The thing that takes so long is this: the bank you got the mortgage through has to agree to the sale for it to go through. And say that the bank does. It still can take months to process the transaction, and longer still if you have more than one bank involved with the mortgage--each one has to agree. Not many banks are happy to take that sort of loss, and it's very hard to get them to accept a short sale until you're in even more dire financial straits than you appear to be. Your credit takes a very serious hit in the process, and it's hard to recover from.

Have you considered renting out some livable part of your house? I don't know if it'll help balance your debt/ income ratio, but it's pretty common and can bring in $500-600 a month even if it's a single room. (the one without the bare studs and cement floor, I dunno). If you've got a working bathroom in the house and a kitchen, you might be able to find a tenant. Best case scenario, use the money to finish the repairs, and if you still want to move, rent the place out after you go to take care of most/ all of the mortgage. It's a pain, but it keeps you paying on the mortgage, and you may be able to use the equity you build to help pay down your other debts as you go along.

Again, this depends on the part of the country that you're living in--I know nothing of Florida. If the housing market is booming near you, you might be able to sell relatively quickly, and maybe get more of the value out of the house than you think. In some areas investors are snapping up properties to be converted into rentals because prices are so low. They pay cash, which makes the banks happy and willing to move things along.

I'm basing this on my attempt to buy a short sale and the experience of a friend who was in a similar situation, and I don't claim any expertise in this matter. If you're serious, talk to your bank.
posted by _cave at 6:50 PM on February 11, 2010

I think your second opinion should be from an attorney, not a real estate agent. What do you plan on doing if the realtor gives them bad advice, sue them for giving bad advice? They're not your lawyer, and they won't be held to the same standard that a lawyer will. Getting advice from a lawyer serves three purposes: 1) The advice is theoretically more sound than what you'd get from a realtor, 2) the lawyer's loyalty lies only with you, which can't always be said about realtors, and 3) the lawyer is VERY likely to have malpractice insurance, so if he screws up, you have options.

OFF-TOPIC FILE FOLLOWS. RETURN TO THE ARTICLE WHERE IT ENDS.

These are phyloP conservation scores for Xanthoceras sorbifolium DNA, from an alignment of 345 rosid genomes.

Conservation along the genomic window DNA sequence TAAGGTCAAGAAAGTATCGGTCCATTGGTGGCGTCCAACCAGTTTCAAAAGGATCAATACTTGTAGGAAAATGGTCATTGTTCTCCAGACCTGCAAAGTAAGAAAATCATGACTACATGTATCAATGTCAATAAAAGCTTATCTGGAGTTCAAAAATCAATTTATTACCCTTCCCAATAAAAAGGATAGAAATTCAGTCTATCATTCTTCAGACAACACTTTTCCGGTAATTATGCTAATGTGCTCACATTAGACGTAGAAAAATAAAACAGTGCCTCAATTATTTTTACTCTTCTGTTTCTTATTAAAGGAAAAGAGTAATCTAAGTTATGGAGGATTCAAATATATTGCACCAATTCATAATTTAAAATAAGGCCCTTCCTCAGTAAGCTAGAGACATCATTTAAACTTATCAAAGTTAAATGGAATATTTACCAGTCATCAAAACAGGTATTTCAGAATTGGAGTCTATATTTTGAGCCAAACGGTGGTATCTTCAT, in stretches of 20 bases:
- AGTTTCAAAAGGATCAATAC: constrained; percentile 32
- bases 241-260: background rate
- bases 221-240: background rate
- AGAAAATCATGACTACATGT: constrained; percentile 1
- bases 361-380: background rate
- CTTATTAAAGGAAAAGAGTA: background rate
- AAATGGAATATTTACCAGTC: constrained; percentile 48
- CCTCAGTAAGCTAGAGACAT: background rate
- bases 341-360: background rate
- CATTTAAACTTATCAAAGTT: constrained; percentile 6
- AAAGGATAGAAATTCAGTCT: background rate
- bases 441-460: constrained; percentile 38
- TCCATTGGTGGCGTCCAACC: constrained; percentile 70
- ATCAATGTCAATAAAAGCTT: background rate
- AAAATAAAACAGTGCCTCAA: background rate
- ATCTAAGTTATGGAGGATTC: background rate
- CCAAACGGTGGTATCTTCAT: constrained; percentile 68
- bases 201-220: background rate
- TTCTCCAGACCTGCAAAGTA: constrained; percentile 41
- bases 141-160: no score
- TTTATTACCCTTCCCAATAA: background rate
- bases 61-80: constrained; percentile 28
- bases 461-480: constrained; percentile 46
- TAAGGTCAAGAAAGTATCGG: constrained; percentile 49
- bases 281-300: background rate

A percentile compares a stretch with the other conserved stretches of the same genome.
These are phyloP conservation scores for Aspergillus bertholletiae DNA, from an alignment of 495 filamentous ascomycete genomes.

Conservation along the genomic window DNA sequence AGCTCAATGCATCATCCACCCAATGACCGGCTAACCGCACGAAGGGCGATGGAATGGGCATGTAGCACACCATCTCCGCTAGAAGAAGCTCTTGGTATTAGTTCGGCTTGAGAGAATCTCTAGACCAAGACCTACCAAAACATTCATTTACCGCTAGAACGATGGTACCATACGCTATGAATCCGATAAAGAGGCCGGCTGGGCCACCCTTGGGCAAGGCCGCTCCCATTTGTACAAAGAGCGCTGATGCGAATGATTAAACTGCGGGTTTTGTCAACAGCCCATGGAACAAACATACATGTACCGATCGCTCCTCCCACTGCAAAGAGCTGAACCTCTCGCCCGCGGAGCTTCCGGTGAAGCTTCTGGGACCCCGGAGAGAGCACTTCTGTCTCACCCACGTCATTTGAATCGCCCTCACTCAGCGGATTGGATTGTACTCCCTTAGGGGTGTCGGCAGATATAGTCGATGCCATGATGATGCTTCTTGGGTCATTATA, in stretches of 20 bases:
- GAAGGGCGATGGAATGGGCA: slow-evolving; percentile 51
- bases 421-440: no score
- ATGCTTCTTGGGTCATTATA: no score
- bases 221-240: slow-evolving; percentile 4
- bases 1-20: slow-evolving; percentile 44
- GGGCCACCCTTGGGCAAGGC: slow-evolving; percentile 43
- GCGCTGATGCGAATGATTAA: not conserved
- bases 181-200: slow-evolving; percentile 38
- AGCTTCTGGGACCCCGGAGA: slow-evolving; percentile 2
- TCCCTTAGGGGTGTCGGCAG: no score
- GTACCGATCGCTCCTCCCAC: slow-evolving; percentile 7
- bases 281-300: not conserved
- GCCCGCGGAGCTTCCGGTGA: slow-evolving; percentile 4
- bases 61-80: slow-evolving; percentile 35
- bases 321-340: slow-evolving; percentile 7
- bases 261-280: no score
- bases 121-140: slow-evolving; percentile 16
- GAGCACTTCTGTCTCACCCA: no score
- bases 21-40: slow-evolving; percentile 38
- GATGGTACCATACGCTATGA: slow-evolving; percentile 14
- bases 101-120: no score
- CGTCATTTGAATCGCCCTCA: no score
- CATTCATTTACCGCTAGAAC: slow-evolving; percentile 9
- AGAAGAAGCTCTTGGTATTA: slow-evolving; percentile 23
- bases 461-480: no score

Caveat: I'm not your lawyer and I don't practice real estate law. I hope you can make a good decision here, it's obvious you're trying to put a lot of thought into your course of action.
posted by Happydaz at 7:39 PM on February 11, 2010

Why are you considering a short sale rather than simply walking away from the mortgage? As this New York Times piece very eloquently points out, that's exactly what your bank would do if they owned a property that was underwater.

I appreciate your sense of duty to make good on your prior commitments, but your mortgage company has as much responsibility for this situation as you, and it is unfair that you should carry all the burden.
posted by alms at 7:53 PM on February 11, 2010

Presumably the op is not walking away because he indicated that he works in and industry for which credit checks are a condition of employment.
posted by dfriedman at 7:56 PM on February 11, 2010

I am a banker who has been in mortgage lending and collections for ten years. While I am not your lender and can't speak for them, I do mortgage loans every day and have collected and foreclosed on them as well.

First-in talking to a realtor who specializes in short sales, you are not getting unbiased advice. Your first call should be to your lender. Explain the situation and that you want to know if they would consider a short sale. Ideally, you want to talk to someone in loss mitigation rather than your garden variety customer service/collection person. If your mortgage is with a huge bank halfway across the country, you may have less luck with this but I'd start there. They may be willing to play ball, especially seeing as you are in FL, which has had more than its fair share of short sales recently. Moreover, her assumption that you are not going to be responsible for the leftover balance is mistaken. Sometimes you are and sometimes you are not. I know some states do not allow judgments after a short sale but most do.